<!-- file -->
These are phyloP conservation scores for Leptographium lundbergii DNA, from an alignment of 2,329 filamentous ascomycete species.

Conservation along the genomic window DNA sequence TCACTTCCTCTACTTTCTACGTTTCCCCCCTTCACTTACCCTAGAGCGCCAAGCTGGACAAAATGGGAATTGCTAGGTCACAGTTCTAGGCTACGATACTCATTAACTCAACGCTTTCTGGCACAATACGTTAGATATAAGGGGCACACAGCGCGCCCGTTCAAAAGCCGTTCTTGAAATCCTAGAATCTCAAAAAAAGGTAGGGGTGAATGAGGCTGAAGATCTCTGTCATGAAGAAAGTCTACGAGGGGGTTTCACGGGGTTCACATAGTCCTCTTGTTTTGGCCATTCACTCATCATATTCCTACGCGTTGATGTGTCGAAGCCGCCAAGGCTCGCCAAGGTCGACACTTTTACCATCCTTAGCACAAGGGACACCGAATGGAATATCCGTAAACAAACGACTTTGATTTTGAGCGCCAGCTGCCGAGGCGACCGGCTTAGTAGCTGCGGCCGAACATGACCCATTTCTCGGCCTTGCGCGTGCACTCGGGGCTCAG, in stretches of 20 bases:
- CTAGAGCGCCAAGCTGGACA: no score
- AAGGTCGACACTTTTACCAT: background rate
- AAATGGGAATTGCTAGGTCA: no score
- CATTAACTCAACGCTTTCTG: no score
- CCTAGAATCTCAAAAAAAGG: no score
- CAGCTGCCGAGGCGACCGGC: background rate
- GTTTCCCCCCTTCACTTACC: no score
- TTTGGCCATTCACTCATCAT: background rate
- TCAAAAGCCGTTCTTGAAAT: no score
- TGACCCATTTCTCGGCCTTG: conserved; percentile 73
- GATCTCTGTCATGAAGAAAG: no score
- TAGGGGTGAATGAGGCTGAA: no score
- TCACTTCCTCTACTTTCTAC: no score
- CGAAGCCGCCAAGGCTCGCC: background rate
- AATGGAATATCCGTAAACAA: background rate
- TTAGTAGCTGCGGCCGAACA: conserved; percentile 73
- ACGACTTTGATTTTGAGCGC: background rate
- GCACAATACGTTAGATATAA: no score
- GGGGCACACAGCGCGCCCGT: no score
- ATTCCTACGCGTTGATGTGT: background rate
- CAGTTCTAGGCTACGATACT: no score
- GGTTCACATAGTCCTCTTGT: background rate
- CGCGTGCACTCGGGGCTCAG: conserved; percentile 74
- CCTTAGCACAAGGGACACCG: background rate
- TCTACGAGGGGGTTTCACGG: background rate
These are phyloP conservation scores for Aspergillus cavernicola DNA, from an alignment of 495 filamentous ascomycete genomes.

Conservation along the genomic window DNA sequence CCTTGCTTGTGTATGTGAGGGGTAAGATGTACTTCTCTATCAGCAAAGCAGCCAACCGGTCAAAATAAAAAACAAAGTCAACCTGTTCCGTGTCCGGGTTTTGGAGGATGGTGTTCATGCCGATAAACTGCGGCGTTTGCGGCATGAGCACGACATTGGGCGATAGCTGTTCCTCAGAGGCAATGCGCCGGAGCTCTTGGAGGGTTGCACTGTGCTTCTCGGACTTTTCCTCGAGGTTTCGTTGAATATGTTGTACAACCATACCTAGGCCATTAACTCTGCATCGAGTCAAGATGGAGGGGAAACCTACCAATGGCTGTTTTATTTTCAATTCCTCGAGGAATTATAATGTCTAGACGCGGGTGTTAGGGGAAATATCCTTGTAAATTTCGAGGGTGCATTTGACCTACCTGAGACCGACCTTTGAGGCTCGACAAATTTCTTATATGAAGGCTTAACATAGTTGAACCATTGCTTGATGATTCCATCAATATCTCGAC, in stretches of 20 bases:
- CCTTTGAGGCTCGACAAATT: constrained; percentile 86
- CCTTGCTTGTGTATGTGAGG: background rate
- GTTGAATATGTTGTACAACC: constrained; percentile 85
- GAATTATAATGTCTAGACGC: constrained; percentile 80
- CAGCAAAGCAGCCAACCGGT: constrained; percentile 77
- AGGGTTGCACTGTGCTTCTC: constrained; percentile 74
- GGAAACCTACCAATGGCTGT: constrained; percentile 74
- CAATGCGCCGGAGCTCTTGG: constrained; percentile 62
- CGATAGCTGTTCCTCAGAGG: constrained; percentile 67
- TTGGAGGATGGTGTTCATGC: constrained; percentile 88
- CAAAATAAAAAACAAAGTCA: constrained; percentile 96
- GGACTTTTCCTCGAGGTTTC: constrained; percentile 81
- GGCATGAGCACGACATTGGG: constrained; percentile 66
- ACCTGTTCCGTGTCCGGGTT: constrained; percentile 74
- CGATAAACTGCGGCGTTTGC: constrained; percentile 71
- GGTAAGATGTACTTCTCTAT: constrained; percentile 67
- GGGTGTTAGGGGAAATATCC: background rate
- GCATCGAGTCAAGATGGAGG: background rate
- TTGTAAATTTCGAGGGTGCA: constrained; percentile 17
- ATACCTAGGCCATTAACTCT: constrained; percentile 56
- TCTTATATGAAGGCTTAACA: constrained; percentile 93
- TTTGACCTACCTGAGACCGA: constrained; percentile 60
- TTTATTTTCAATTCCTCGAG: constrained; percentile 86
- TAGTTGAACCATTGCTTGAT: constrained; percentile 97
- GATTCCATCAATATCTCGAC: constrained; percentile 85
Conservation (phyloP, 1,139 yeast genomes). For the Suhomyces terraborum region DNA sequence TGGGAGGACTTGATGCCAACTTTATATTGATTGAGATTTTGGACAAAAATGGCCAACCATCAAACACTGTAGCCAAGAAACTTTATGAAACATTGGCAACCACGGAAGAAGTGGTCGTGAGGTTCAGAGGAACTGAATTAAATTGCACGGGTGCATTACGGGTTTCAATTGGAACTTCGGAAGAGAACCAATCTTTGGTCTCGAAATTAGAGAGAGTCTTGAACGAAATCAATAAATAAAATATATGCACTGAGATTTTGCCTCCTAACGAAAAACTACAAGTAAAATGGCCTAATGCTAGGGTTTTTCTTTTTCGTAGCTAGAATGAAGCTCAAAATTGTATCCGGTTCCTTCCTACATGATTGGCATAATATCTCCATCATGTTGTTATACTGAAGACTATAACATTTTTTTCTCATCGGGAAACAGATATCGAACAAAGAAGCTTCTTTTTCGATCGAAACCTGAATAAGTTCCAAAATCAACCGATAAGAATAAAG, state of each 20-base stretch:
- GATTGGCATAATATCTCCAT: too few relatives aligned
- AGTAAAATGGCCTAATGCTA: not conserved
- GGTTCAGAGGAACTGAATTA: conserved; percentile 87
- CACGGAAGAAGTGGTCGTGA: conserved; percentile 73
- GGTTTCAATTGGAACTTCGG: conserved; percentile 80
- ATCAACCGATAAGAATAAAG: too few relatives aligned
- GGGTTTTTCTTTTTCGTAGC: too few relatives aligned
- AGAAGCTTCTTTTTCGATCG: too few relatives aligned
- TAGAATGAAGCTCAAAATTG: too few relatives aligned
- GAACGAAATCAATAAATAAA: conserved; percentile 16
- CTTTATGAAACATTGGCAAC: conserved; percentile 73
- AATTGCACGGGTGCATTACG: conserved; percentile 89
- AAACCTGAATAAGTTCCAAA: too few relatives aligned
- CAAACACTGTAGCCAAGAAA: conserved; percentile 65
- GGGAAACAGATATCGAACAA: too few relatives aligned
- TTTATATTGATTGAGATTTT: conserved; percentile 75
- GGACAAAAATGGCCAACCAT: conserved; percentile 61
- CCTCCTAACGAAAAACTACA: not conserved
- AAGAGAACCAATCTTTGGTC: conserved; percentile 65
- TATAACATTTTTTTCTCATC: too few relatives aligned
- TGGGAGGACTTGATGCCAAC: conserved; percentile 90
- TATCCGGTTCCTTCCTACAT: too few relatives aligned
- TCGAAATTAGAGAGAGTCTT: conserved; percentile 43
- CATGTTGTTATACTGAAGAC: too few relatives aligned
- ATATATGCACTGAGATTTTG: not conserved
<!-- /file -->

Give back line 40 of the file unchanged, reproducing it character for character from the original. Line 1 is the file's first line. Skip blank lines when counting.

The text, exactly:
- CAAAATAAAAAACAAAGTCA: constrained; percentile 96